Friday, January 27, 2006

parshat Va`era: The Avot Did Not Know Shem Hashem?!

Parshat Va`era begins (Shemot 6):

ב וַיְדַבֵּר אֱלֹקִים, אֶל-מֹשֶׁה; וַיֹּאמֶר אֵלָיו, אֲנִי ה. 2 And God spoke unto Moses, and said unto him: 'I am the LORD;
ג וָאֵרָא, אֶל-אַבְרָהָם אֶל-יִצְחָק וְאֶל-יַעֲקֹב--בְּאֵל שַׁדָּי; וּשְׁמִי ה, לֹא נוֹדַעְתִּי לָהֶם. 3 and I appeared unto Abraham, unto Isaac, and unto Jacob, as God Almighty, but by My name YKVK I made Me not known to them.
How could this be? Many times throughout Bereishit Hashem (YKVK) appears to the Avot and speaks to them? If one were to accept the Documentary Hypothesis, there would be an obvious solution. However, for those of us who do not, there are a number of other possible solutions. The meforshim all address this issue, as it is an obvious one. One can make grammatical distinctions (e.g. Ibn Ezra), or talk about the difference between נוֹדַעְתִּי and hoda'ti, where the latter would have meant simply telling them the name (Rashi). I'm not going to go through all the various opinions here.

However, I would point out the approach that takes the making known of a name as not just informing someone that X is the name. Names of God represent ways in which He interacts with humanity. We see this almost overtly in the previous parsha, Shemot, in which Moshe's asks which name of God he should present to the Israelites. Shemot 3:13-15:
יג וַיֹּאמֶר מֹשֶׁה אֶל-הָאֱלֹהִים, הִנֵּה אָנֹכִי בָא אֶל-בְּנֵי יִשְׂרָאֵל, וְאָמַרְתִּי לָהֶם, אֱלֹהֵי אֲבוֹתֵיכֶם שְׁלָחַנִי אֲלֵיכֶם; וְאָמְרוּ-לִי מַה-שְּׁמוֹ, מָה אֹמַר אֲלֵהֶם. 13 And Moses said unto God: 'Behold, when I come unto the children of Israel, and shall say unto them: The God of your fathers hath sent me unto you; and they shall say to me: What is His name? what shall I say unto them?'
יד וַיֹּאמֶר אֱלֹהִים אֶל-מֹשֶׁה, אֶהְיֶה אֲשֶׁר אֶהְיֶה; וַיֹּאמֶר, כֹּה תֹאמַר לִבְנֵי יִשְׂרָאֵל, אֶהְיֶה, שְׁלָחַנִי אֲלֵיכֶם. 14 And God said unto Moses: 'I AM THAT I AM'; and He said: 'Thus shalt thou say unto the children of Israel: I AM hath sent me unto you.'
טו וַיֹּאמֶר עוֹד אֱלֹהִים אֶל-מֹשֶׁה, כֹּה-תֹאמַר אֶל-בְּנֵי יִשְׂרָאֵל, יְהוָה אֱלֹהֵי אֲבֹתֵיכֶם אֱלֹהֵי אַבְרָהָם אֱלֹהֵי יִצְחָק וֵאלֹהֵי יַעֲקֹב, שְׁלָחַנִי אֲלֵיכֶם; זֶה-שְּׁמִי לְעֹלָם, וְזֶה זִכְרִי לְדֹר דֹּר. 15 And God said moreover unto Moses: 'Thus shalt thou say unto the children of Israel: The LORD, the God of your fathers, the God of Abraham, the God of Isaac, and the God of Jacob, hath sent me unto you; this is My name for ever, and this is My memorial unto all generations.
The Israelites should know the name of the God of their forefathers. There seems more to the question, and indeed the answer is about God's delivery of His promise. Here as well, the specific name has import, and so one can say that while the forefathers knew of the name, they did not experience the import of the name, whatever that import might be. Indeed, following this cryptic statement that He did not reveal to them YKVK, the next verse is how He will fulfill his covenant with them. Context strongly suggests that the name is not just a name but carries meaning of fulfilling His Promise.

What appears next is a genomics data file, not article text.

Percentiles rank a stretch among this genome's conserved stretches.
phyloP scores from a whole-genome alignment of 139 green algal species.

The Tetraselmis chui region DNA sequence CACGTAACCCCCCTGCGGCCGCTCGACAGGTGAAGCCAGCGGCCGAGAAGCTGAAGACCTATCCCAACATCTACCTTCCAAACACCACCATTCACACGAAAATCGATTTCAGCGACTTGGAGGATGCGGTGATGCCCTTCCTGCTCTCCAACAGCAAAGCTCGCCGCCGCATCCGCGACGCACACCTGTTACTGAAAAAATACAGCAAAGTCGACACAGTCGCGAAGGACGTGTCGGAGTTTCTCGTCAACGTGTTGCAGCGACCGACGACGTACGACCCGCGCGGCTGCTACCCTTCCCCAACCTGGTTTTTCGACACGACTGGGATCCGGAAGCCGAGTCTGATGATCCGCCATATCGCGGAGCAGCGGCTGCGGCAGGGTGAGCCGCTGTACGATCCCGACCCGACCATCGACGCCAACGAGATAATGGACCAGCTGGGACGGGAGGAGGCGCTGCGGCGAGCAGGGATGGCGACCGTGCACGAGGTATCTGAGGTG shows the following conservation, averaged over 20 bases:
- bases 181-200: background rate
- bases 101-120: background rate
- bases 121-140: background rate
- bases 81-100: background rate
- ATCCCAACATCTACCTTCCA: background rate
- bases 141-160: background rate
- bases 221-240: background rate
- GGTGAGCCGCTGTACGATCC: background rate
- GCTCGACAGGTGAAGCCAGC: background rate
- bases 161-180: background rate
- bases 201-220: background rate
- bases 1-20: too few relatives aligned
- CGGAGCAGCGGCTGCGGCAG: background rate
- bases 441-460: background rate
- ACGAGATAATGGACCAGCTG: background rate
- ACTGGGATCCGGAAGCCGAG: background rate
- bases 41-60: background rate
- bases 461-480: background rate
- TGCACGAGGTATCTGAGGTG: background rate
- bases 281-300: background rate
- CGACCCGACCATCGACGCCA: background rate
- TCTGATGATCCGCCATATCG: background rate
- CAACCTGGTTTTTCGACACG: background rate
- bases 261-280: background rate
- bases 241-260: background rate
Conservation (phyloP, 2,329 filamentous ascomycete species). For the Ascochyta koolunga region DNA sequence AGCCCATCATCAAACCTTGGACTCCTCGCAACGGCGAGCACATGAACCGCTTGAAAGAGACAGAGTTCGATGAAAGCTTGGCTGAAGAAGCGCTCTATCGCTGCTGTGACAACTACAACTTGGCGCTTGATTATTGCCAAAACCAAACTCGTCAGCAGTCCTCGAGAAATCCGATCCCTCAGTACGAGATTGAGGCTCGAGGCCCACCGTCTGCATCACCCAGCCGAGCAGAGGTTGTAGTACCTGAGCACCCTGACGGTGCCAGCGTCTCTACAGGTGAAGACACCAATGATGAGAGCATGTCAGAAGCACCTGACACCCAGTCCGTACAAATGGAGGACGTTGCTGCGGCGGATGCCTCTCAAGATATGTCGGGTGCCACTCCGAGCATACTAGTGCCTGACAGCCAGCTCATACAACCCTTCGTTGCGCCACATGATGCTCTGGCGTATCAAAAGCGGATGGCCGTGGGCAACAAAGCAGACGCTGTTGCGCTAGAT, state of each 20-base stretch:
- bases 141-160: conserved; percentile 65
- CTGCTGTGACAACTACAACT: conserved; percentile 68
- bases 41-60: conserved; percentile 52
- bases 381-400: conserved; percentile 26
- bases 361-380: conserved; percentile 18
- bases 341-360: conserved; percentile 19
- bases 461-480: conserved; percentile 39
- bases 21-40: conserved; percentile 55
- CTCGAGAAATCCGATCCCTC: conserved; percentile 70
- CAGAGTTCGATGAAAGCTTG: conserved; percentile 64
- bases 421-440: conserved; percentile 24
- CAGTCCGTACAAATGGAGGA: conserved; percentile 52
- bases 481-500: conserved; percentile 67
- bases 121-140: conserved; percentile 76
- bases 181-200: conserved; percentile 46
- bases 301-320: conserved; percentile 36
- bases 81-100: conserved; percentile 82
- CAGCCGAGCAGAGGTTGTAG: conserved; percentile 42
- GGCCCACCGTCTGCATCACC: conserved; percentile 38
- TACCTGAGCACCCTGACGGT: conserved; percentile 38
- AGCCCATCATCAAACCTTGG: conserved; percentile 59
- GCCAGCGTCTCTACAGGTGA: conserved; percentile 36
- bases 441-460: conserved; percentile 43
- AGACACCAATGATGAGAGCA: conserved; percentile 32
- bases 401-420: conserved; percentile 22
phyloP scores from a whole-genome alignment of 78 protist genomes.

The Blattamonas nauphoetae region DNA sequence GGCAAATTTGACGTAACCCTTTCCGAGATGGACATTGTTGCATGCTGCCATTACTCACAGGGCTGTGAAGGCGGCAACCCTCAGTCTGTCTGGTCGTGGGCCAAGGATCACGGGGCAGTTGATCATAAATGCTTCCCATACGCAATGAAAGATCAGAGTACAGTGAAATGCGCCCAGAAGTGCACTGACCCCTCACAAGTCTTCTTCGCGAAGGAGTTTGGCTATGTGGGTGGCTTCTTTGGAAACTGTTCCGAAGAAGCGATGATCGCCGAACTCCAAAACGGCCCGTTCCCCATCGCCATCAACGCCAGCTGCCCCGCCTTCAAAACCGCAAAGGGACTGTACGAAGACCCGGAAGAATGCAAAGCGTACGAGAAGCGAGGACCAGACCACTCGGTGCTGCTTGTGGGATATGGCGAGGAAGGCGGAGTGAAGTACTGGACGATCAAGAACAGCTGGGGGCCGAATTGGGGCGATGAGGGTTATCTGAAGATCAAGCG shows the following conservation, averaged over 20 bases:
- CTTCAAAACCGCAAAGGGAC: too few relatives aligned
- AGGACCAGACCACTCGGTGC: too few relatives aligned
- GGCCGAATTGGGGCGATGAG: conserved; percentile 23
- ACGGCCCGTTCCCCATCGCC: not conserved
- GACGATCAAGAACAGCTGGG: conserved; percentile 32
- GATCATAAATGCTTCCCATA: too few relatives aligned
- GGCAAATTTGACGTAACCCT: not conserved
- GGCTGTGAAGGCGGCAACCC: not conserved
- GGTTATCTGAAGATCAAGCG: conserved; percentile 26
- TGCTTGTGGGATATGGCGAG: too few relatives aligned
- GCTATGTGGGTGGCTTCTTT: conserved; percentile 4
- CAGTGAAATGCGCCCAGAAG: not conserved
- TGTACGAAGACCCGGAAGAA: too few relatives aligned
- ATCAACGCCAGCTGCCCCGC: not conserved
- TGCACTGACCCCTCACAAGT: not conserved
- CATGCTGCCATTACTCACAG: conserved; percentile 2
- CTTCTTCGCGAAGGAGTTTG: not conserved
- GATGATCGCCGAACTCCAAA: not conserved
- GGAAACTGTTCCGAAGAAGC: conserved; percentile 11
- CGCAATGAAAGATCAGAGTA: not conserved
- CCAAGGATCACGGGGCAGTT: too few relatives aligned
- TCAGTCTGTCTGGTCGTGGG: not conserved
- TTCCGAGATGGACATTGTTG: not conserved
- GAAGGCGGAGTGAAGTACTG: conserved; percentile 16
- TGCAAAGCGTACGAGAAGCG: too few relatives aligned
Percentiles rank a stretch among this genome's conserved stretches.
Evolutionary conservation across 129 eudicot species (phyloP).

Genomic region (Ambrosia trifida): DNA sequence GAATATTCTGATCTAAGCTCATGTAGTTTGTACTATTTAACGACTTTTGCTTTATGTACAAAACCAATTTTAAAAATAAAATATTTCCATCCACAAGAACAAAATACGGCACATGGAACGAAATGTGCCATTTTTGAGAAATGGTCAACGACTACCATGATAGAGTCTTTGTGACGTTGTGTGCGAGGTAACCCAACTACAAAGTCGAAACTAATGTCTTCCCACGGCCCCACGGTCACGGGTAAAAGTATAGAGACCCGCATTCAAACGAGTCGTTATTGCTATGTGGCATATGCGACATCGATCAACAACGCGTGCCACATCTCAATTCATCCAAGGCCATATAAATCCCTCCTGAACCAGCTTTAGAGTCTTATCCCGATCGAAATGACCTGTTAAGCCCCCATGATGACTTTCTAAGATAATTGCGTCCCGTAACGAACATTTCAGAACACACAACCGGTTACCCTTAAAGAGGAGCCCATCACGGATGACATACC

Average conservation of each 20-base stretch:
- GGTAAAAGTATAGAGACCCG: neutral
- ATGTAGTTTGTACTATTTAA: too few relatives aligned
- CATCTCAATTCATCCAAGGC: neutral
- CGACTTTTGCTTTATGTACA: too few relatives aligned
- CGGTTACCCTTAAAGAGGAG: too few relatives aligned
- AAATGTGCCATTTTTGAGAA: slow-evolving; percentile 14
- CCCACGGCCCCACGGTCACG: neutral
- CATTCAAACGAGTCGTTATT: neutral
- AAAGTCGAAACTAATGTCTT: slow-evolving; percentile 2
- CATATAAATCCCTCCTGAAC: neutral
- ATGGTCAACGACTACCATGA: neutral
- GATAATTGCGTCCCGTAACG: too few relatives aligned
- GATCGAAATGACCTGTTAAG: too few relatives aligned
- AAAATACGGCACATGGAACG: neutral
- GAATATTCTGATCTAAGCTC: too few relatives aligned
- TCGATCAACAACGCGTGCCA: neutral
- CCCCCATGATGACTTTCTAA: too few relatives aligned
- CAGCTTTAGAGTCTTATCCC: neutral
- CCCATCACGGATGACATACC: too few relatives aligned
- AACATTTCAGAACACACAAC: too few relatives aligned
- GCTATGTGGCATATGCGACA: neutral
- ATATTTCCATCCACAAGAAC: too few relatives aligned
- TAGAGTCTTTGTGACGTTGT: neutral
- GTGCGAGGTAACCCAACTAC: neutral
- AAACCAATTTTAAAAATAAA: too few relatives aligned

Two specific explanations of the verse that I enjoyed, because I like reparsing of pesukim. See Tg. Yonatan:

While we have the etnachta right before the word shemi, Tg Yonatan appears to read the verse:

"and I appeared unto Abraham, unto Isaac, and unto Jacob, as God Almighty, and by My name YKVK. However, I made Me not known to them."

Thus, by both names does Hashem appear to the forefathers. The end of the verse states that he did not "make Himself known," which Tg Yonatan explains as that He did not appear face to face with them, panim el panim, as he is currently appearing to Moshe. Moshe, after all, was the greatest of the prophets.

Rashbam, also in the text pictured above, says something quite similar, if I read him right. (I am not so sure that I am.) Regarding וּשְׁמִי ה, he says vezeh kefel lashon. Thus, "I appeared to them as El Shaddai, and my primary name is YKVK." Still, I did not reveal myself to them by the primary name but rather by El Shaddai, where reveal means fulfilling the various promises. Thus ushemi is connected above but not below. He then channels Rashi, highlighting the difference between noda'ti and hoda'ti, and states that had it said hoda'ti, then shemi would connect to phrase that follows, but since it states noda'ti, is is connected to the phrase above.

1 comment:

Anonymous said...

If you haven't, you should read "Haaretz ve-Eretz Kenaan Batorah" by R' Yoel Bin Nun, published in Megadim 17:9-46, also as the first chapter of the book "Pirkei Haavot". It makes the same distinction you do, in much more depth.


Blog Widget by LinkWithin